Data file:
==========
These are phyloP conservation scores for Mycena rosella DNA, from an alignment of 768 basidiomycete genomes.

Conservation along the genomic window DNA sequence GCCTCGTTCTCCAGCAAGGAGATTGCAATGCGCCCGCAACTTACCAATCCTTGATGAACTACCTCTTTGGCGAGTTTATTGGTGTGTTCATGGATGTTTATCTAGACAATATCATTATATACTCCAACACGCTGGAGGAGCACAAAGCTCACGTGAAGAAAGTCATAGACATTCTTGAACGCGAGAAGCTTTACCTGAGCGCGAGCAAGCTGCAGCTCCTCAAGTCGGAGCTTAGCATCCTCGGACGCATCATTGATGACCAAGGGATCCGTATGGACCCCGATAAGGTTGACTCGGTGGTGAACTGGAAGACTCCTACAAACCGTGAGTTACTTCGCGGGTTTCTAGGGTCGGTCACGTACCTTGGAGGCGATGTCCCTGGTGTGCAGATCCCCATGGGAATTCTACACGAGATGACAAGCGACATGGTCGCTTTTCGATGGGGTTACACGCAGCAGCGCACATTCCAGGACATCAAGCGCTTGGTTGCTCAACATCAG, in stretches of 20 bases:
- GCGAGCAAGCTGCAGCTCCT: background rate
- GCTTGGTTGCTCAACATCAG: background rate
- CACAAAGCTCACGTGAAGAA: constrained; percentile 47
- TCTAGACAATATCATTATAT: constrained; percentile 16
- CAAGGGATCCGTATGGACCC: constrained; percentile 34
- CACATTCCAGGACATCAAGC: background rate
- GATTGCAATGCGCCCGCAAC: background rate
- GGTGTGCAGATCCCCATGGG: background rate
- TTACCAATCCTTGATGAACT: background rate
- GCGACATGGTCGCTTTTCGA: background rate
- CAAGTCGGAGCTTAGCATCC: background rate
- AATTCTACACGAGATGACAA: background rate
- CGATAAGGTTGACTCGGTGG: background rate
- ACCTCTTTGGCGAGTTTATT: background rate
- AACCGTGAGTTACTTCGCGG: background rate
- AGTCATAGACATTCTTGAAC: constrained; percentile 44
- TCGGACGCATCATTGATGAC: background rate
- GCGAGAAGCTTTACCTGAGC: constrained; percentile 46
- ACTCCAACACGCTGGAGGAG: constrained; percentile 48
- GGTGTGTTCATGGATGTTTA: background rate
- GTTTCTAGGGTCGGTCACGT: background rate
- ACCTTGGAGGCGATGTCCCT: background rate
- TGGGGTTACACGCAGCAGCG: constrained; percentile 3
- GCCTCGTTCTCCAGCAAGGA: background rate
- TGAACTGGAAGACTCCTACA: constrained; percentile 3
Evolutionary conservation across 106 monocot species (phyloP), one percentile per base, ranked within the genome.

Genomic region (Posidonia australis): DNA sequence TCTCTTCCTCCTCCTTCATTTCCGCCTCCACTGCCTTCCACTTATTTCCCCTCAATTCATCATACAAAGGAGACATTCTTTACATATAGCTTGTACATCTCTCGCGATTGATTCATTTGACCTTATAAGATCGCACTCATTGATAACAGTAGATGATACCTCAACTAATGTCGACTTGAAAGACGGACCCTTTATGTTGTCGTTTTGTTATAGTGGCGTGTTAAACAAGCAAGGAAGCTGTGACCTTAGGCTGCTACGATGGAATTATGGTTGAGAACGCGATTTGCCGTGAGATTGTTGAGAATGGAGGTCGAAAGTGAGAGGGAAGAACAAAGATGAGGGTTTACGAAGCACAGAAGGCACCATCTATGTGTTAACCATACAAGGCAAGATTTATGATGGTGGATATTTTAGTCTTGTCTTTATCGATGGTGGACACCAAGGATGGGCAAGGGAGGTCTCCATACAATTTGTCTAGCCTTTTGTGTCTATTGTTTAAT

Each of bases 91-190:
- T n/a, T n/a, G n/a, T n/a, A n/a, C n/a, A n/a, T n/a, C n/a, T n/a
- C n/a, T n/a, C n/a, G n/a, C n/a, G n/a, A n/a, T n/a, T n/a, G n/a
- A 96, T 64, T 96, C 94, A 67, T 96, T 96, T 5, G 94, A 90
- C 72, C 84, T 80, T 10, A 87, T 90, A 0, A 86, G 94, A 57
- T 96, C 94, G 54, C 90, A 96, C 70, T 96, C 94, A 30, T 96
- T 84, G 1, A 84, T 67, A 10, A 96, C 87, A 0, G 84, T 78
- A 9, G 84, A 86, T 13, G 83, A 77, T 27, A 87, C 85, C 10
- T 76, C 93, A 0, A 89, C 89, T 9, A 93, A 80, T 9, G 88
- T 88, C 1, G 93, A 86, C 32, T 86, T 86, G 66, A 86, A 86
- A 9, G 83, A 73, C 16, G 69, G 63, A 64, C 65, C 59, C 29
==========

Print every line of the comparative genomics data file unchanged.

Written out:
These are phyloP conservation scores for Mycena rosella DNA, from an alignment of 768 basidiomycete genomes.

Conservation along the genomic window DNA sequence GCCTCGTTCTCCAGCAAGGAGATTGCAATGCGCCCGCAACTTACCAATCCTTGATGAACTACCTCTTTGGCGAGTTTATTGGTGTGTTCATGGATGTTTATCTAGACAATATCATTATATACTCCAACACGCTGGAGGAGCACAAAGCTCACGTGAAGAAAGTCATAGACATTCTTGAACGCGAGAAGCTTTACCTGAGCGCGAGCAAGCTGCAGCTCCTCAAGTCGGAGCTTAGCATCCTCGGACGCATCATTGATGACCAAGGGATCCGTATGGACCCCGATAAGGTTGACTCGGTGGTGAACTGGAAGACTCCTACAAACCGTGAGTTACTTCGCGGGTTTCTAGGGTCGGTCACGTACCTTGGAGGCGATGTCCCTGGTGTGCAGATCCCCATGGGAATTCTACACGAGATGACAAGCGACATGGTCGCTTTTCGATGGGGTTACACGCAGCAGCGCACATTCCAGGACATCAAGCGCTTGGTTGCTCAACATCAG, in stretches of 20 bases:
- GCGAGCAAGCTGCAGCTCCT: background rate
- GCTTGGTTGCTCAACATCAG: background rate
- CACAAAGCTCACGTGAAGAA: constrained; percentile 47
- TCTAGACAATATCATTATAT: constrained; percentile 16
- CAAGGGATCCGTATGGACCC: constrained; percentile 34
- CACATTCCAGGACATCAAGC: background rate
- GATTGCAATGCGCCCGCAAC: background rate
- GGTGTGCAGATCCCCATGGG: background rate
- TTACCAATCCTTGATGAACT: background rate
- GCGACATGGTCGCTTTTCGA: background rate
- CAAGTCGGAGCTTAGCATCC: background rate
- AATTCTACACGAGATGACAA: background rate
- CGATAAGGTTGACTCGGTGG: background rate
- ACCTCTTTGGCGAGTTTATT: background rate
- AACCGTGAGTTACTTCGCGG: background rate
- AGTCATAGACATTCTTGAAC: constrained; percentile 44
- TCGGACGCATCATTGATGAC: background rate
- GCGAGAAGCTTTACCTGAGC: constrained; percentile 46
- ACTCCAACACGCTGGAGGAG: constrained; percentile 48
- GGTGTGTTCATGGATGTTTA: background rate
- GTTTCTAGGGTCGGTCACGT: background rate
- ACCTTGGAGGCGATGTCCCT: background rate
- TGGGGTTACACGCAGCAGCG: constrained; percentile 3
- GCCTCGTTCTCCAGCAAGGA: background rate
- TGAACTGGAAGACTCCTACA: constrained; percentile 3
Evolutionary conservation across 106 monocot species (phyloP), one percentile per base, ranked within the genome.

Genomic region (Posidonia australis): DNA sequence TCTCTTCCTCCTCCTTCATTTCCGCCTCCACTGCCTTCCACTTATTTCCCCTCAATTCATCATACAAAGGAGACATTCTTTACATATAGCTTGTACATCTCTCGCGATTGATTCATTTGACCTTATAAGATCGCACTCATTGATAACAGTAGATGATACCTCAACTAATGTCGACTTGAAAGACGGACCCTTTATGTTGTCGTTTTGTTATAGTGGCGTGTTAAACAAGCAAGGAAGCTGTGACCTTAGGCTGCTACGATGGAATTATGGTTGAGAACGCGATTTGCCGTGAGATTGTTGAGAATGGAGGTCGAAAGTGAGAGGGAAGAACAAAGATGAGGGTTTACGAAGCACAGAAGGCACCATCTATGTGTTAACCATACAAGGCAAGATTTATGATGGTGGATATTTTAGTCTTGTCTTTATCGATGGTGGACACCAAGGATGGGCAAGGGAGGTCTCCATACAATTTGTCTAGCCTTTTGTGTCTATTGTTTAAT

Each of bases 91-190:
- T n/a, T n/a, G n/a, T n/a, A n/a, C n/a, A n/a, T n/a, C n/a, T n/a
- C n/a, T n/a, C n/a, G n/a, C n/a, G n/a, A n/a, T n/a, T n/a, G n/a
- A 96, T 64, T 96, C 94, A 67, T 96, T 96, T 5, G 94, A 90
- C 72, C 84, T 80, T 10, A 87, T 90, A 0, A 86, G 94, A 57
- T 96, C 94, G 54, C 90, A 96, C 70, T 96, C 94, A 30, T 96
- T 84, G 1, A 84, T 67, A 10, A 96, C 87, A 0, G 84, T 78
- A 9, G 84, A 86, T 13, G 83, A 77, T 27, A 87, C 85, C 10
- T 76, C 93, A 0, A 89, C 89, T 9, A 93, A 80, T 9, G 88
- T 88, C 1, G 93, A 86, C 32, T 86, T 86, G 66, A 86, A 86
- A 9, G 83, A 73, C 16, G 69, G 63, A 64, C 65, C 59, C 29